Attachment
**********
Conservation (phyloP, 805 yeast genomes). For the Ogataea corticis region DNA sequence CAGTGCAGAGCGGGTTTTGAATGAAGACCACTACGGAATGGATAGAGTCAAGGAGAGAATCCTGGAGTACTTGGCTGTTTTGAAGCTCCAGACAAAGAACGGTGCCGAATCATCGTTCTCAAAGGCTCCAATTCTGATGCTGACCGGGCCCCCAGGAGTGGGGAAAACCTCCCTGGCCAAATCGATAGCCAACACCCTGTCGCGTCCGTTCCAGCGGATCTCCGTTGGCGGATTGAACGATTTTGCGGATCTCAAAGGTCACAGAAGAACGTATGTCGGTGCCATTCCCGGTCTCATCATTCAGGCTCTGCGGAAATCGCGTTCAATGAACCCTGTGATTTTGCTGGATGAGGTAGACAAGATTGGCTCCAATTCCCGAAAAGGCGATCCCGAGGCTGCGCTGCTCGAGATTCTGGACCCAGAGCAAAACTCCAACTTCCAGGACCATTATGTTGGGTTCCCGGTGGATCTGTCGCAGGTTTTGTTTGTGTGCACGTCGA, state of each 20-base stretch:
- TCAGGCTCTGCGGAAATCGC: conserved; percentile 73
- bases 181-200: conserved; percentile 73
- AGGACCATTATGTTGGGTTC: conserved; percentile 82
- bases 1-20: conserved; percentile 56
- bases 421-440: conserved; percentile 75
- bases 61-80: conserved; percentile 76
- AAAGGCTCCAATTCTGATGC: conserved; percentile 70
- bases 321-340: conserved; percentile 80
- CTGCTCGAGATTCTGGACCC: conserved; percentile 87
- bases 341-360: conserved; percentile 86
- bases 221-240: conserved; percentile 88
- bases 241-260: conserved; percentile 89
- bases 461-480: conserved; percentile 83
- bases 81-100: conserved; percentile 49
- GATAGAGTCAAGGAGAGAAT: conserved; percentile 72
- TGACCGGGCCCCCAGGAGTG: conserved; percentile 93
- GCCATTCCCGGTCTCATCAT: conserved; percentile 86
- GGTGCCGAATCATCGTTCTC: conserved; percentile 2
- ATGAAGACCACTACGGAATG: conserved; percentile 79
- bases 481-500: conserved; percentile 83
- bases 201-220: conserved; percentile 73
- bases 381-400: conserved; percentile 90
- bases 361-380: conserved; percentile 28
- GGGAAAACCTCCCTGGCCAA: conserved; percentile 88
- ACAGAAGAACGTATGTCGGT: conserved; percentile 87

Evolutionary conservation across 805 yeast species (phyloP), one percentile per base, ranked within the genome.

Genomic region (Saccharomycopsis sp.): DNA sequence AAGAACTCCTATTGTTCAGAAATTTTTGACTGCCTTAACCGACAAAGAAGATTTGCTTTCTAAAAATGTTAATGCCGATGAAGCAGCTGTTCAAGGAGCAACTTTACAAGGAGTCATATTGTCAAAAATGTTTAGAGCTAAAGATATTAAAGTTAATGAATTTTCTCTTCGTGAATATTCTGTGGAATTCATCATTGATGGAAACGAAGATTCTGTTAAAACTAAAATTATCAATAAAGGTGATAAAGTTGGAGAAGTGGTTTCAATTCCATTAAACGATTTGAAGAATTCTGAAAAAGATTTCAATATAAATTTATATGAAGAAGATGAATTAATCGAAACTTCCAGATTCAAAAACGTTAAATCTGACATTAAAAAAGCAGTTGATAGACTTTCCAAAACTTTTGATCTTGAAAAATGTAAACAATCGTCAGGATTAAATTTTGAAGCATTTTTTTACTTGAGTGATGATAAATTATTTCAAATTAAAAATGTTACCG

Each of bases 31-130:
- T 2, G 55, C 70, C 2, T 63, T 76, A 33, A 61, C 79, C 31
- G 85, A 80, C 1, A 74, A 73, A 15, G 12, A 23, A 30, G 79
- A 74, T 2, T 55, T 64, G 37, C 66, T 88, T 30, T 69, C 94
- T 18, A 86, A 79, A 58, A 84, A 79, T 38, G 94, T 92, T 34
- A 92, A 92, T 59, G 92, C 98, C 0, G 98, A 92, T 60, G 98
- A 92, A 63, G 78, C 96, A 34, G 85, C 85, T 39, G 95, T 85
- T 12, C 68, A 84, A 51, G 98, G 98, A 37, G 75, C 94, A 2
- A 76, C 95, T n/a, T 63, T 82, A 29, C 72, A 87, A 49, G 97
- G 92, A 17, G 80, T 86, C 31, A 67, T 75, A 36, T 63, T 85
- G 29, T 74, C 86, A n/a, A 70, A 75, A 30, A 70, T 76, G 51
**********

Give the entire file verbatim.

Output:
Conservation (phyloP, 805 yeast genomes). For the Ogataea corticis region DNA sequence CAGTGCAGAGCGGGTTTTGAATGAAGACCACTACGGAATGGATAGAGTCAAGGAGAGAATCCTGGAGTACTTGGCTGTTTTGAAGCTCCAGACAAAGAACGGTGCCGAATCATCGTTCTCAAAGGCTCCAATTCTGATGCTGACCGGGCCCCCAGGAGTGGGGAAAACCTCCCTGGCCAAATCGATAGCCAACACCCTGTCGCGTCCGTTCCAGCGGATCTCCGTTGGCGGATTGAACGATTTTGCGGATCTCAAAGGTCACAGAAGAACGTATGTCGGTGCCATTCCCGGTCTCATCATTCAGGCTCTGCGGAAATCGCGTTCAATGAACCCTGTGATTTTGCTGGATGAGGTAGACAAGATTGGCTCCAATTCCCGAAAAGGCGATCCCGAGGCTGCGCTGCTCGAGATTCTGGACCCAGAGCAAAACTCCAACTTCCAGGACCATTATGTTGGGTTCCCGGTGGATCTGTCGCAGGTTTTGTTTGTGTGCACGTCGA, state of each 20-base stretch:
- TCAGGCTCTGCGGAAATCGC: conserved; percentile 73
- bases 181-200: conserved; percentile 73
- AGGACCATTATGTTGGGTTC: conserved; percentile 82
- bases 1-20: conserved; percentile 56
- bases 421-440: conserved; percentile 75
- bases 61-80: conserved; percentile 76
- AAAGGCTCCAATTCTGATGC: conserved; percentile 70
- bases 321-340: conserved; percentile 80
- CTGCTCGAGATTCTGGACCC: conserved; percentile 87
- bases 341-360: conserved; percentile 86
- bases 221-240: conserved; percentile 88
- bases 241-260: conserved; percentile 89
- bases 461-480: conserved; percentile 83
- bases 81-100: conserved; percentile 49
- GATAGAGTCAAGGAGAGAAT: conserved; percentile 72
- TGACCGGGCCCCCAGGAGTG: conserved; percentile 93
- GCCATTCCCGGTCTCATCAT: conserved; percentile 86
- GGTGCCGAATCATCGTTCTC: conserved; percentile 2
- ATGAAGACCACTACGGAATG: conserved; percentile 79
- bases 481-500: conserved; percentile 83
- bases 201-220: conserved; percentile 73
- bases 381-400: conserved; percentile 90
- bases 361-380: conserved; percentile 28
- GGGAAAACCTCCCTGGCCAA: conserved; percentile 88
- ACAGAAGAACGTATGTCGGT: conserved; percentile 87

Evolutionary conservation across 805 yeast species (phyloP), one percentile per base, ranked within the genome.

Genomic region (Saccharomycopsis sp.): DNA sequence AAGAACTCCTATTGTTCAGAAATTTTTGACTGCCTTAACCGACAAAGAAGATTTGCTTTCTAAAAATGTTAATGCCGATGAAGCAGCTGTTCAAGGAGCAACTTTACAAGGAGTCATATTGTCAAAAATGTTTAGAGCTAAAGATATTAAAGTTAATGAATTTTCTCTTCGTGAATATTCTGTGGAATTCATCATTGATGGAAACGAAGATTCTGTTAAAACTAAAATTATCAATAAAGGTGATAAAGTTGGAGAAGTGGTTTCAATTCCATTAAACGATTTGAAGAATTCTGAAAAAGATTTCAATATAAATTTATATGAAGAAGATGAATTAATCGAAACTTCCAGATTCAAAAACGTTAAATCTGACATTAAAAAAGCAGTTGATAGACTTTCCAAAACTTTTGATCTTGAAAAATGTAAACAATCGTCAGGATTAAATTTTGAAGCATTTTTTTACTTGAGTGATGATAAATTATTTCAAATTAAAAATGTTACCG

Each of bases 31-130:
- T 2, G 55, C 70, C 2, T 63, T 76, A 33, A 61, C 79, C 31
- G 85, A 80, C 1, A 74, A 73, A 15, G 12, A 23, A 30, G 79
- A 74, T 2, T 55, T 64, G 37, C 66, T 88, T 30, T 69, C 94
- T 18, A 86, A 79, A 58, A 84, A 79, T 38, G 94, T 92, T 34
- A 92, A 92, T 59, G 92, C 98, C 0, G 98, A 92, T 60, G 98
- A 92, A 63, G 78, C 96, A 34, G 85, C 85, T 39, G 95, T 85
- T 12, C 68, A 84, A 51, G 98, G 98, A 37, G 75, C 94, A 2
- A 76, C 95, T n/a, T 63, T 82, A 29, C 72, A 87, A 49, G 97
- G 92, A 17, G 80, T 86, C 31, A 67, T 75, A 36, T 63, T 85
- G 29, T 74, C 86, A n/a, A 70, A 75, A 30, A 70, T 76, G 51